Listening: The Good, The Bad and The Queen - The Good, The Bad and The Queen

The Good, The Bad & The Queen is a new project for Damon (Blur, Gorillaz) Albarn, Paul Simonon (The Clash), Simon Tong (The Verve) and Tony Allen (Fela Kuti).

As a new sound, this takes a little more listening to than some. It's very multilayered, a bit like swimming in a sea of sounds and ideas - the more I listen to the more I'm reminded of the spirit of OK Computer - which isn't to say that it's derivative, more like a worthy successor.

As a whole, it could be seen as something of a snapshot of modern unease in the West in the wake of the Bush years and a shift to darker times but it still manages to hold on to a sense of hope at the end that we can drag ourselves out of this mess.

A very rich sound that will take a number of listens to explore and each one will be worthwhile. Not necessarily an easy one to process though and the bleak vibe suggests picking your time/mood to listen to it.


History Song (3.06) - Interesting opener - looped acoustic guitar riffs beneath bouncy beats, organ and an almost Radioheadlike downbeat vocal. Hints of reggae in there as well as a bit of noodling away on piano

'80's life (3.28) - Bit like a 50s rock ballad underwater with a pounding piano (I think) and plenty of ooooohs, counterpointed by a Britpop vocal style.

Northern Whale (3.54) - Farty and clangy electro beats that hark back to Gorillaz a little, again the tapping piano, there's something about the vocal that makes you wonder what the song might be like sung by someone else but which at the same time works well with the sounds to create a distinct almost slightly wistful mood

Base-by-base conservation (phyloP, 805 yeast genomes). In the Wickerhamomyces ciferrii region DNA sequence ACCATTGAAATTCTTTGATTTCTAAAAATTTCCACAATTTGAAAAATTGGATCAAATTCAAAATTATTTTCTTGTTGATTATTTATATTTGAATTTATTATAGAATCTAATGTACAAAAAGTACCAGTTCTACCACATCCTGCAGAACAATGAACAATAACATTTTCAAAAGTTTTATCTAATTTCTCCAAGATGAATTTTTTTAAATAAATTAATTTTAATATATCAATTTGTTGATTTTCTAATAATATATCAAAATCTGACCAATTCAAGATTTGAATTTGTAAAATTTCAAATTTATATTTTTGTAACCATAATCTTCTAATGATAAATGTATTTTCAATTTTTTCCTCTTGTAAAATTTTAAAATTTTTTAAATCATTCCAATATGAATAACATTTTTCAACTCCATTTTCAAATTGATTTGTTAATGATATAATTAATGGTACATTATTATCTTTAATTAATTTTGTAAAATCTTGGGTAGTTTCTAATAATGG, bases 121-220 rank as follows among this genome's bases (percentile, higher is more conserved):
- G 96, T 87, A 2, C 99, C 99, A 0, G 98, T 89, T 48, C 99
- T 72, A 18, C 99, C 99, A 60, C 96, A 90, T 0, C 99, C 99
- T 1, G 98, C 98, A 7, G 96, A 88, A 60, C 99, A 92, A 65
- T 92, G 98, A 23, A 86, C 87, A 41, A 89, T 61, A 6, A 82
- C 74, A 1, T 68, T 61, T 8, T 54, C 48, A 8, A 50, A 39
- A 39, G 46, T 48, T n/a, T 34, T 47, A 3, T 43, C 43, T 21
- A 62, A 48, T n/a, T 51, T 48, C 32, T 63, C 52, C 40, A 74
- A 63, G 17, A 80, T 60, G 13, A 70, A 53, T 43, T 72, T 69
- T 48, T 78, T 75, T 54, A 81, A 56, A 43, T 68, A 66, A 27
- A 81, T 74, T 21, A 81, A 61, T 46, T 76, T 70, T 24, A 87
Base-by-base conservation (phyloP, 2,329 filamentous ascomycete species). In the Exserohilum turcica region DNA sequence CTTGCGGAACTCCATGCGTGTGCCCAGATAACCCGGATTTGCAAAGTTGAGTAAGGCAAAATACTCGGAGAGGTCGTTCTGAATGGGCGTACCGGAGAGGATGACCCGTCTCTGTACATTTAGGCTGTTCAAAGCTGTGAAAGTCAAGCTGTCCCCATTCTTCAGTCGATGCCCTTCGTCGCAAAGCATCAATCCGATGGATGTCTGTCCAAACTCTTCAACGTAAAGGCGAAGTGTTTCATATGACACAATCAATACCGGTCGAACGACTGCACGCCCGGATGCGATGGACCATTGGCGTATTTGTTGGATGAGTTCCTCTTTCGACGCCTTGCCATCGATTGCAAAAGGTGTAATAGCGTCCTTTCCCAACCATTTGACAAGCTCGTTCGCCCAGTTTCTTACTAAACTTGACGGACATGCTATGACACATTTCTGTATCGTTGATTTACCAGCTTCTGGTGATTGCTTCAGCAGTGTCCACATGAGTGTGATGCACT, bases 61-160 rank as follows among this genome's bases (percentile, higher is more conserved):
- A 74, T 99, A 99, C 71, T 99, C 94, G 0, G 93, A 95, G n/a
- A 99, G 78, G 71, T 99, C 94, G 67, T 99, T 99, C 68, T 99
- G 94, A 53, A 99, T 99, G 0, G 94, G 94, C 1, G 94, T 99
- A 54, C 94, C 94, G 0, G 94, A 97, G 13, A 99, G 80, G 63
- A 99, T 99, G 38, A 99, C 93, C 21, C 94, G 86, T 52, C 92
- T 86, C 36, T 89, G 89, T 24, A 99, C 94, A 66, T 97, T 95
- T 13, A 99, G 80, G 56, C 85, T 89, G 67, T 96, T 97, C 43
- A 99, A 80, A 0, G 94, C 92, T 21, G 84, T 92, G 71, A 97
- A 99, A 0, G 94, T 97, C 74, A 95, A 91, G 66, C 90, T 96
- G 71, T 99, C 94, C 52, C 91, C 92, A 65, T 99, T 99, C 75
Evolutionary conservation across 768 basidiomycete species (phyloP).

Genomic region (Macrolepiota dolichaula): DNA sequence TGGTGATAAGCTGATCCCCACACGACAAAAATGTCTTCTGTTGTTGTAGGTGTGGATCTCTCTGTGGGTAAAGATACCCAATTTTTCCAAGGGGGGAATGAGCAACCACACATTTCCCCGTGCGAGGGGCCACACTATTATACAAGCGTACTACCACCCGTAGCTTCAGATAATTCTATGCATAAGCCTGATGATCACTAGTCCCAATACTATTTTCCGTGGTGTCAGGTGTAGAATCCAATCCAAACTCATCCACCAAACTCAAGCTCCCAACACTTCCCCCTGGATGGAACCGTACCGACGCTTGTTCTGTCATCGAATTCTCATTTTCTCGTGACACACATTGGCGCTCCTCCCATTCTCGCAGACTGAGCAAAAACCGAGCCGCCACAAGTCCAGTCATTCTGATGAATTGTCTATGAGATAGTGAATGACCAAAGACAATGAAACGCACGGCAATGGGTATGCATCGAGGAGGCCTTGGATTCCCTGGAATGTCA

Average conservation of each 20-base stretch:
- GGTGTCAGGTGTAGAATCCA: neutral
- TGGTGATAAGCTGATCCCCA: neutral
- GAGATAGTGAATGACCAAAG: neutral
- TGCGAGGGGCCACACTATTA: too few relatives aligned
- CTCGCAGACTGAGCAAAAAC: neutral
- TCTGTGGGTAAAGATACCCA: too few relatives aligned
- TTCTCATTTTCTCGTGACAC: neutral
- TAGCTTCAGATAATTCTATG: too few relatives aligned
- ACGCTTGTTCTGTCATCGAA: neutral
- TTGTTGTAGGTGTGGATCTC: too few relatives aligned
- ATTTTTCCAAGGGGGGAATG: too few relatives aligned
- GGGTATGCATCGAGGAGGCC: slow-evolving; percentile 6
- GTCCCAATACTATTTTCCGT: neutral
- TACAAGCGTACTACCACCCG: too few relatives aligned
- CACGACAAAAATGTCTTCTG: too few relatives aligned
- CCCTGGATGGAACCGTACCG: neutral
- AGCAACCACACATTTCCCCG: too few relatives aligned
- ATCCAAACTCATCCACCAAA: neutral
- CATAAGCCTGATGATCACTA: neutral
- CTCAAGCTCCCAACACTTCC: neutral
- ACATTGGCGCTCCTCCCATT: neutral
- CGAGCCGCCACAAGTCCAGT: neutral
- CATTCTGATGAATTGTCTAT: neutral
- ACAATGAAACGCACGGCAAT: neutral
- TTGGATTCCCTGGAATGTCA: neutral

Kingdom of Doom (2.42) - Back to a more conventional intro with a plainly strummed guitar and wanting to be heard bassline - shifts to piano from the chorus and the sound gets progressively thicker. Another less than chirpy song - I get the feeling Damon isn't too happy about the state of the world

Herculean (3.59) - Driving piano and a working mishmash of beats and sounds underscore some distant vocals (that at times sound sung down the phone line) - sense of a dischordant society (again)

Behind the sun (2.38) - Sounds like a cold, wet night in a lonely city - sirens howl in the background as Albarn sings of bleak existence but suddenly lifts to a sense of hope which brightens the song no end

The Bunting Song (3.47) - A persistent yet gentle and sometimes happy tune underlined with a sadness in the background, more Brit-bleakness in the lyrics, which feel political without being explicitly so

Nature Springs (3.10) - Gentler and more hopeful in sound but still low-key - nice acoustic guitar work (including the squeaks and squeals from changing chords), some blips and bleeps, again with the fragmentary echoes of OK Computer (a compliment, don't get me wrong). Oh and whistling - who doesn't love a bit of whistling in a tune.

A soldiers tale
(2.30) - Another lighter song, gentle guitar and strings underneath happier sounding vocals, again with the OK Computeresque lyrics which are slightly crytic but feel meaningful. More whistling.

Three changes (4.15) - A more passionate and energetic track, slightly downbeat vocals, layers and layers of sounds giving it a Gorillaz vibe, catchy buzzy hook, slightly dystopic view of England in the 21st century, interesting shift at the end to a slightly reggae beat. In my top two for this album.

Green Fields (2.26) - A gentle acoustic reflection on the changes in life in the last few years, which picks up the pace to bring it home

The Good, The Bad and The Queen (7.00) - Bit of a rocking epic, quickly dispensing with the more hopeful lyrical part of the song and launching into a buzzing, rushing, relentless emotional frenzy of clashing drums, grungy guitar and almost whistling synth and slowly fading out.